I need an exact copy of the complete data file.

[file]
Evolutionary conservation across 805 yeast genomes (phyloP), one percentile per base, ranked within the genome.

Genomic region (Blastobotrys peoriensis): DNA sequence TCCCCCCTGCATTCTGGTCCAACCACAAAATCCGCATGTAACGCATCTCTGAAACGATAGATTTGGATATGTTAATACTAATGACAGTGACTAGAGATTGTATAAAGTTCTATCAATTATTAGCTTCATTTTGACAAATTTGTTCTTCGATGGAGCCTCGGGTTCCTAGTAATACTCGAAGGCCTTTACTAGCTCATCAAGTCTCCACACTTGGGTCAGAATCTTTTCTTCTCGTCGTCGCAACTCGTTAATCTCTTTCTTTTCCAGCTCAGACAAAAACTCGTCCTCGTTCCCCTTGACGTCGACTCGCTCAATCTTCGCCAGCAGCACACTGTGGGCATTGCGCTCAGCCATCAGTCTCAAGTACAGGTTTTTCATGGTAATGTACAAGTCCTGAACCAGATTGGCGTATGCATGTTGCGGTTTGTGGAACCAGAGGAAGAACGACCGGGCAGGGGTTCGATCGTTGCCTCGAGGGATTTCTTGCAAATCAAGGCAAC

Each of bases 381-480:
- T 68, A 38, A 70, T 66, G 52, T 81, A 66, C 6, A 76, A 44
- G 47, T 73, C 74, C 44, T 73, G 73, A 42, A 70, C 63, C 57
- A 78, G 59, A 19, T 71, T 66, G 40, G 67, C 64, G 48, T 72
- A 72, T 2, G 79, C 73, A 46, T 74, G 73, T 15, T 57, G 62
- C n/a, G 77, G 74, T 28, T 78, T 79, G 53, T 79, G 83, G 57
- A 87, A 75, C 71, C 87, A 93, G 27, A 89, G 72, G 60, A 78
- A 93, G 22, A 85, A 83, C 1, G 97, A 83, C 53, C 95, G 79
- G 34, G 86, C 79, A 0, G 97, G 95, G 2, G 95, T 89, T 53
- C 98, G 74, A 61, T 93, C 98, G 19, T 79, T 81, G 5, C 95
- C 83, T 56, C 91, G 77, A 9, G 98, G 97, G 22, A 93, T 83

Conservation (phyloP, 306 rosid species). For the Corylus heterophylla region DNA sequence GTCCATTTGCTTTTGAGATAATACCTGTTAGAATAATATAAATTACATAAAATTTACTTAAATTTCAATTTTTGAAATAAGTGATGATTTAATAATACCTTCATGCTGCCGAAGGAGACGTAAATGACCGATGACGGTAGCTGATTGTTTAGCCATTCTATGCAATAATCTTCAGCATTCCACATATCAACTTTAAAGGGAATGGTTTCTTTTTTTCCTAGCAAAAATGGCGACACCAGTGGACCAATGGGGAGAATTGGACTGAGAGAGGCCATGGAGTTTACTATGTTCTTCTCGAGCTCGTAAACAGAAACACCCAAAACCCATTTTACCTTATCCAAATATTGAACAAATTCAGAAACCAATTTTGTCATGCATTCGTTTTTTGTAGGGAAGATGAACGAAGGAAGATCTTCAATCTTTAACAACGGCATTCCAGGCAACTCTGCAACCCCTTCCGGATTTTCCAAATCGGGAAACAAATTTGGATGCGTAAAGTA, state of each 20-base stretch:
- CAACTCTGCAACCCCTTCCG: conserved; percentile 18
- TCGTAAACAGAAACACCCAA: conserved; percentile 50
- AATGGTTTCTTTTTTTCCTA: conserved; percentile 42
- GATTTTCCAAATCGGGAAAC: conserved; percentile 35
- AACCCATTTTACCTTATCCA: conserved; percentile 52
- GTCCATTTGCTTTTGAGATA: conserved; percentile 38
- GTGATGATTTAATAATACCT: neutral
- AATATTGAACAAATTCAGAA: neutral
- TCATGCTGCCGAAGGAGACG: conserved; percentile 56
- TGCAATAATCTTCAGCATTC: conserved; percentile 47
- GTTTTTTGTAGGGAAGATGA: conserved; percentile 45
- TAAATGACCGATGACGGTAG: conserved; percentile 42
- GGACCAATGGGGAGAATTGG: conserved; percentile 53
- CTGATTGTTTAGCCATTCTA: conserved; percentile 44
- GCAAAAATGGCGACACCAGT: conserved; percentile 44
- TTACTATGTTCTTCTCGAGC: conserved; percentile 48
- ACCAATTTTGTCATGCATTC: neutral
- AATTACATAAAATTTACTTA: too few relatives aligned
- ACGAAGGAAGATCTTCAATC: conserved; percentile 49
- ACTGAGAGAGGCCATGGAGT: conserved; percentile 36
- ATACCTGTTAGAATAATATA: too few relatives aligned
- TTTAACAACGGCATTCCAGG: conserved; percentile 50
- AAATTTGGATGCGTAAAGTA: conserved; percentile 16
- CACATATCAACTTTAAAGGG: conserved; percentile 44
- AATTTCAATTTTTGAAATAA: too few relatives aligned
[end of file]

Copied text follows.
Evolutionary conservation across 805 yeast genomes (phyloP), one percentile per base, ranked within the genome.

Genomic region (Blastobotrys peoriensis): DNA sequence TCCCCCCTGCATTCTGGTCCAACCACAAAATCCGCATGTAACGCATCTCTGAAACGATAGATTTGGATATGTTAATACTAATGACAGTGACTAGAGATTGTATAAAGTTCTATCAATTATTAGCTTCATTTTGACAAATTTGTTCTTCGATGGAGCCTCGGGTTCCTAGTAATACTCGAAGGCCTTTACTAGCTCATCAAGTCTCCACACTTGGGTCAGAATCTTTTCTTCTCGTCGTCGCAACTCGTTAATCTCTTTCTTTTCCAGCTCAGACAAAAACTCGTCCTCGTTCCCCTTGACGTCGACTCGCTCAATCTTCGCCAGCAGCACACTGTGGGCATTGCGCTCAGCCATCAGTCTCAAGTACAGGTTTTTCATGGTAATGTACAAGTCCTGAACCAGATTGGCGTATGCATGTTGCGGTTTGTGGAACCAGAGGAAGAACGACCGGGCAGGGGTTCGATCGTTGCCTCGAGGGATTTCTTGCAAATCAAGGCAAC

Each of bases 381-480:
- T 68, A 38, A 70, T 66, G 52, T 81, A 66, C 6, A 76, A 44
- G 47, T 73, C 74, C 44, T 73, G 73, A 42, A 70, C 63, C 57
- A 78, G 59, A 19, T 71, T 66, G 40, G 67, C 64, G 48, T 72
- A 72, T 2, G 79, C 73, A 46, T 74, G 73, T 15, T 57, G 62
- C n/a, G 77, G 74, T 28, T 78, T 79, G 53, T 79, G 83, G 57
- A 87, A 75, C 71, C 87, A 93, G 27, A 89, G 72, G 60, A 78
- A 93, G 22, A 85, A 83, C 1, G 97, A 83, C 53, C 95, G 79
- G 34, G 86, C 79, A 0, G 97, G 95, G 2, G 95, T 89, T 53
- C 98, G 74, A 61, T 93, C 98, G 19, T 79, T 81, G 5, C 95
- C 83, T 56, C 91, G 77, A 9, G 98, G 97, G 22, A 93, T 83

Conservation (phyloP, 306 rosid species). For the Corylus heterophylla region DNA sequence GTCCATTTGCTTTTGAGATAATACCTGTTAGAATAATATAAATTACATAAAATTTACTTAAATTTCAATTTTTGAAATAAGTGATGATTTAATAATACCTTCATGCTGCCGAAGGAGACGTAAATGACCGATGACGGTAGCTGATTGTTTAGCCATTCTATGCAATAATCTTCAGCATTCCACATATCAACTTTAAAGGGAATGGTTTCTTTTTTTCCTAGCAAAAATGGCGACACCAGTGGACCAATGGGGAGAATTGGACTGAGAGAGGCCATGGAGTTTACTATGTTCTTCTCGAGCTCGTAAACAGAAACACCCAAAACCCATTTTACCTTATCCAAATATTGAACAAATTCAGAAACCAATTTTGTCATGCATTCGTTTTTTGTAGGGAAGATGAACGAAGGAAGATCTTCAATCTTTAACAACGGCATTCCAGGCAACTCTGCAACCCCTTCCGGATTTTCCAAATCGGGAAACAAATTTGGATGCGTAAAGTA, state of each 20-base stretch:
- CAACTCTGCAACCCCTTCCG: conserved; percentile 18
- TCGTAAACAGAAACACCCAA: conserved; percentile 50
- AATGGTTTCTTTTTTTCCTA: conserved; percentile 42
- GATTTTCCAAATCGGGAAAC: conserved; percentile 35
- AACCCATTTTACCTTATCCA: conserved; percentile 52
- GTCCATTTGCTTTTGAGATA: conserved; percentile 38
- GTGATGATTTAATAATACCT: neutral
- AATATTGAACAAATTCAGAA: neutral
- TCATGCTGCCGAAGGAGACG: conserved; percentile 56
- TGCAATAATCTTCAGCATTC: conserved; percentile 47
- GTTTTTTGTAGGGAAGATGA: conserved; percentile 45
- TAAATGACCGATGACGGTAG: conserved; percentile 42
- GGACCAATGGGGAGAATTGG: conserved; percentile 53
- CTGATTGTTTAGCCATTCTA: conserved; percentile 44
- GCAAAAATGGCGACACCAGT: conserved; percentile 44
- TTACTATGTTCTTCTCGAGC: conserved; percentile 48
- ACCAATTTTGTCATGCATTC: neutral
- AATTACATAAAATTTACTTA: too few relatives aligned
- ACGAAGGAAGATCTTCAATC: conserved; percentile 49
- ACTGAGAGAGGCCATGGAGT: conserved; percentile 36
- ATACCTGTTAGAATAATATA: too few relatives aligned
- TTTAACAACGGCATTCCAGG: conserved; percentile 50
- AAATTTGGATGCGTAAAGTA: conserved; percentile 16
- CACATATCAACTTTAAAGGG: conserved; percentile 44
- AATTTCAATTTTTGAAATAA: too few relatives aligned